SSEN launches DSO consultation

Scottish and Southern Electricity Networks (SSEN), which owns and operates the electricity distribution networks in central southern England and the north of Scotland, has today formally published its Supporting a Smarter Electricity System report, outlining the principles SSEN will adhere to in its transition from a Distribution Network Operator (DNO) to a Distribution System Operator (DSO).  Alongside the report, SSEN has launched a consultation on its transition to a DSO and is calling on all those with an interest in the transition to a smarter electricity system to respond to the consultation.

One of the biggest changes in the energy system is the flexibility revolution. Distributed generation, electric vehicles, demand side response and energy storage are transforming the sector, giving customers access to new products and services from a new range of providers.

SSEN’s Supporting a Smarter Electricity System report outlines the principles SSEN will adhere to in its transition from a DNO to a DSO, what that means for its wider network and, most importantly, its customers.  The five key principles are:

  1. SSEN’s DSO must work for all customers. SSEN wants greater choice and opportunity for customers, whilst ensuring the service it provides remains reliable, efficient and resilient, particularly for vulnerable customers.

  2. Learning by doing will give the best outcomes for customers. SSEN has a wide portfolio of innovation projects that test the credentials of new technologies and solutions with respect to de-carbonisation, resilience and affordability. The best outcomes for customers will be realised through listening to their needs, practical evaluation and scaling up success.

  3. SSEN’s transition to DSO must be coordinated and cost efficient. SSEN will use its experience to focus on ensuring that the total costs charged to its customers are fair and proportionate to the benefits, all the while listening to customers' short and long-term needs. With regards to access for services, the standardisation of procurement and service arrangements will make it simpler to participate, and will ensure that the interests of GB consumers are protected.

  4. Neutral facilitation is paramount. As a DSO, SSEN will embed flexibility to improve the operation of its network. SSEN will facilitate local and national markets by identifying and providing the visibility necessary to allow markets to function and trade energy throughout our network. This responsibility hinges on expert neutrality, meaning SSEN’s DSO must provide a level playing field for all technologies and solutions to engage.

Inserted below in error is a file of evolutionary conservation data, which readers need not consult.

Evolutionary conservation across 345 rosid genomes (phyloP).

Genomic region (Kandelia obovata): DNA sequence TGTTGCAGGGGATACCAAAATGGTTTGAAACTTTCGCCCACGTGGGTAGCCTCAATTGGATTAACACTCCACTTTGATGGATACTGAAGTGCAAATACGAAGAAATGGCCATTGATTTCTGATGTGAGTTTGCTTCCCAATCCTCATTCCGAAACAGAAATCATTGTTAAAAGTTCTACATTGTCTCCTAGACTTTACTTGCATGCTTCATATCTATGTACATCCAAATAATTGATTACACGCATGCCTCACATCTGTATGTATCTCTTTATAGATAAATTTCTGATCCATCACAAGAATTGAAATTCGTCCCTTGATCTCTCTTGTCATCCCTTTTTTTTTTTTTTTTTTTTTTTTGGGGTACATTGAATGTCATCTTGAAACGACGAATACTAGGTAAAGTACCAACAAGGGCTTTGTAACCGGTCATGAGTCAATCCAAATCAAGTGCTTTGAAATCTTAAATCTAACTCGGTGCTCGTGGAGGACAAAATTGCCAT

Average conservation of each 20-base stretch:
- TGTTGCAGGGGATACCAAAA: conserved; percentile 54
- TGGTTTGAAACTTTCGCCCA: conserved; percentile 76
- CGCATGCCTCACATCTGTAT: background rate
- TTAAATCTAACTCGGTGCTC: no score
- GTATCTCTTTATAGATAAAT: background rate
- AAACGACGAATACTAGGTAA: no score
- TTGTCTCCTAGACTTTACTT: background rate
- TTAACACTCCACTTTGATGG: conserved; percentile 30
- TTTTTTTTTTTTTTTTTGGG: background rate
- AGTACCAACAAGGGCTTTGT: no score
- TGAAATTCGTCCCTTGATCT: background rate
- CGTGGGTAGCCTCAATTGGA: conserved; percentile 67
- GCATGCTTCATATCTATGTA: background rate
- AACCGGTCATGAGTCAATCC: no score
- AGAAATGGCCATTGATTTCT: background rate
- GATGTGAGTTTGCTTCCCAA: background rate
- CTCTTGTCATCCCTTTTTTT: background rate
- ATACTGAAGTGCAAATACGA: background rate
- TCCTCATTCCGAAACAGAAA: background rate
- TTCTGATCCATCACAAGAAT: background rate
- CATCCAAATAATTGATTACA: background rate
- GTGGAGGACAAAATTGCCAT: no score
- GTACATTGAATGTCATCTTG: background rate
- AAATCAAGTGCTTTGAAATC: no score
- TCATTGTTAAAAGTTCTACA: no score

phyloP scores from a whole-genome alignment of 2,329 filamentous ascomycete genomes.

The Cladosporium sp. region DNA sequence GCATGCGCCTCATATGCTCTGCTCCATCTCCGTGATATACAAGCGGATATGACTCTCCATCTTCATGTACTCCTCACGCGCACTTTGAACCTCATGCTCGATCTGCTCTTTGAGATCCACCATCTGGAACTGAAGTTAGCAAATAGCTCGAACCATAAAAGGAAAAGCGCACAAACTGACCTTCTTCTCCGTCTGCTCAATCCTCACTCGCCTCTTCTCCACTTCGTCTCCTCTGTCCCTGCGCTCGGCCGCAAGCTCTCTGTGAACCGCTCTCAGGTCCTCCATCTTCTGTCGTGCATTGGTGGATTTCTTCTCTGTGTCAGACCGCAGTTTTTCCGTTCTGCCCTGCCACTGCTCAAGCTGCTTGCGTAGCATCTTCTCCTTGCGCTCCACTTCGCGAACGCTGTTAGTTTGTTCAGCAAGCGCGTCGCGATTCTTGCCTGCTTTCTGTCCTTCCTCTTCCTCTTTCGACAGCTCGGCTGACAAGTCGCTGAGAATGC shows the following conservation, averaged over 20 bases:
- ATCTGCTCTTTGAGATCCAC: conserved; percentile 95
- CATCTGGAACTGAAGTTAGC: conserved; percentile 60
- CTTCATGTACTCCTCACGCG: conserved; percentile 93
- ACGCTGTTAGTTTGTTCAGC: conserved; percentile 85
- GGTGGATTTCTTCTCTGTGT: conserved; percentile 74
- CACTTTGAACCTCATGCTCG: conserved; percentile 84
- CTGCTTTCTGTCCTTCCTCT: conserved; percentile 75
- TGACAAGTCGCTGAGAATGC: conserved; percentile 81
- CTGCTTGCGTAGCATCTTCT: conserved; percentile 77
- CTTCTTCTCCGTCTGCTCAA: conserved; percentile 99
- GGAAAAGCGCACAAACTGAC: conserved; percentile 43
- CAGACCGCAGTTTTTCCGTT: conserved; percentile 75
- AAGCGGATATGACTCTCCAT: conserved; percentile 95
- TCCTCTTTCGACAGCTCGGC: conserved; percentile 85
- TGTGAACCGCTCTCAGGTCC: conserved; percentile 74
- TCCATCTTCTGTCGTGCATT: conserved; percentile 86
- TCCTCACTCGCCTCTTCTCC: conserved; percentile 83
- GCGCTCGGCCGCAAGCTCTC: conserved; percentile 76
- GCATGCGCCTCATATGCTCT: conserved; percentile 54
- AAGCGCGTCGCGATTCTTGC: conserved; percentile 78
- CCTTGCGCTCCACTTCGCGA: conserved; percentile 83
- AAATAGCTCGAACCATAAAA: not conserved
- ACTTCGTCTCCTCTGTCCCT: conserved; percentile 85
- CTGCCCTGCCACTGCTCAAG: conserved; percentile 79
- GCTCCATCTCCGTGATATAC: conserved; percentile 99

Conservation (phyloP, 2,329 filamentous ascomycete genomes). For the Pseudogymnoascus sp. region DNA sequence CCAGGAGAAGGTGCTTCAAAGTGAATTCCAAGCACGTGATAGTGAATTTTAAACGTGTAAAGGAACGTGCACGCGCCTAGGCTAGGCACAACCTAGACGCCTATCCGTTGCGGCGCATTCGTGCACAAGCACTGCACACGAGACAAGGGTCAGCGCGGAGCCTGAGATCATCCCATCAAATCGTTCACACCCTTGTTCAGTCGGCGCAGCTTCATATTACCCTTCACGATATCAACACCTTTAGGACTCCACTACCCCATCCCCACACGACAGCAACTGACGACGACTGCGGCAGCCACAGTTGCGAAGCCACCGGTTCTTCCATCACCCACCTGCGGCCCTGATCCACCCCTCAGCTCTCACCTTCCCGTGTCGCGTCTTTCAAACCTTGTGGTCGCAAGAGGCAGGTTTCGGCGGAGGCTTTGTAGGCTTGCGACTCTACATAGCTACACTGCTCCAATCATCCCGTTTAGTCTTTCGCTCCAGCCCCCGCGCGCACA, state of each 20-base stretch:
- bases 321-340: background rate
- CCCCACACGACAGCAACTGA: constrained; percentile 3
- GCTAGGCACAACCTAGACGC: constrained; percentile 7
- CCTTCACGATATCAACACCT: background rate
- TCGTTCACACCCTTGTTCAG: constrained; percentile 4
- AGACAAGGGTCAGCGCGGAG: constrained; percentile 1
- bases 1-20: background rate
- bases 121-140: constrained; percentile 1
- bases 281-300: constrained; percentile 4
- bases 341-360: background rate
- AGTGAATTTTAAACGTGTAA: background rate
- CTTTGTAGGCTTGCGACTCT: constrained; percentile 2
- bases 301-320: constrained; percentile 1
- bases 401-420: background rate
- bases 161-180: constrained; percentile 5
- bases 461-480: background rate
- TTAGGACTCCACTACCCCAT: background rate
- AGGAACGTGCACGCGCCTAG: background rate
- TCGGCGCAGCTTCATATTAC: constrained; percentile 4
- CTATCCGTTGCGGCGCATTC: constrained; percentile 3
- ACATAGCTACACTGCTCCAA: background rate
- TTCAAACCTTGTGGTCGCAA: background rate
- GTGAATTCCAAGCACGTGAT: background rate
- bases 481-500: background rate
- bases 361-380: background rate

5. SSEN’s DSO should unlock local solutions. SSEN aims to remove any barriers and empower local solutions in a way that benefits the whole system to reduce losses, improve network utilisation, decarbonise and provide economic stimulus. SSEN will work with other actors in flexibility markets to allow this aspiration to become a reality.

SSEN is now seeking views from a broad range of interests, from industry and academia, to end users and consumer groups on its key principles and anything else that SSEN should consider as it continues to transition to a DSO.  The consultation will help inform SSEN’s transition to a DSO, building on the five principles set out in its recent Supporting a Smarter Electricity System report.

SSEN’s Head of DSO and Innovation, Stewart Reid, explains more:

“The transition to a DSO will fundamentally change the way we manage our local electricity networks, providing exciting new opportunities for customers and other stakeholders to change the way in which we use and transact energy at a local level.

“To help inform our transition to a DSO we are looking to consider views from all walks of life, particularly electricity consumers given the importance in getting this right for those who ultimately pay. 

“We would encourage anyone with an interest in the transition to a smarter, more flexible electricity system to respond to our consultation with their views which we will look to consider as we continue our transition to a DSO.”

The consultation can be found via the following link and responses should be provided no later than 15 January 2018.

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Scottish and Southern Electricity Networks

We're responsible for maintaining the electricity networks supplying over 3.8 million homes and businesses across central southern England and north of the Central Belt of Scotland. We own one electricity transmission network and two electricity distribution networks, comprising 106,000 substations and 130,000 km of overhead lines and underground cables across one third of the UK. Our first priority is to provide a safe and reliable supply of electricity to the communities we serve in Scotland and England.

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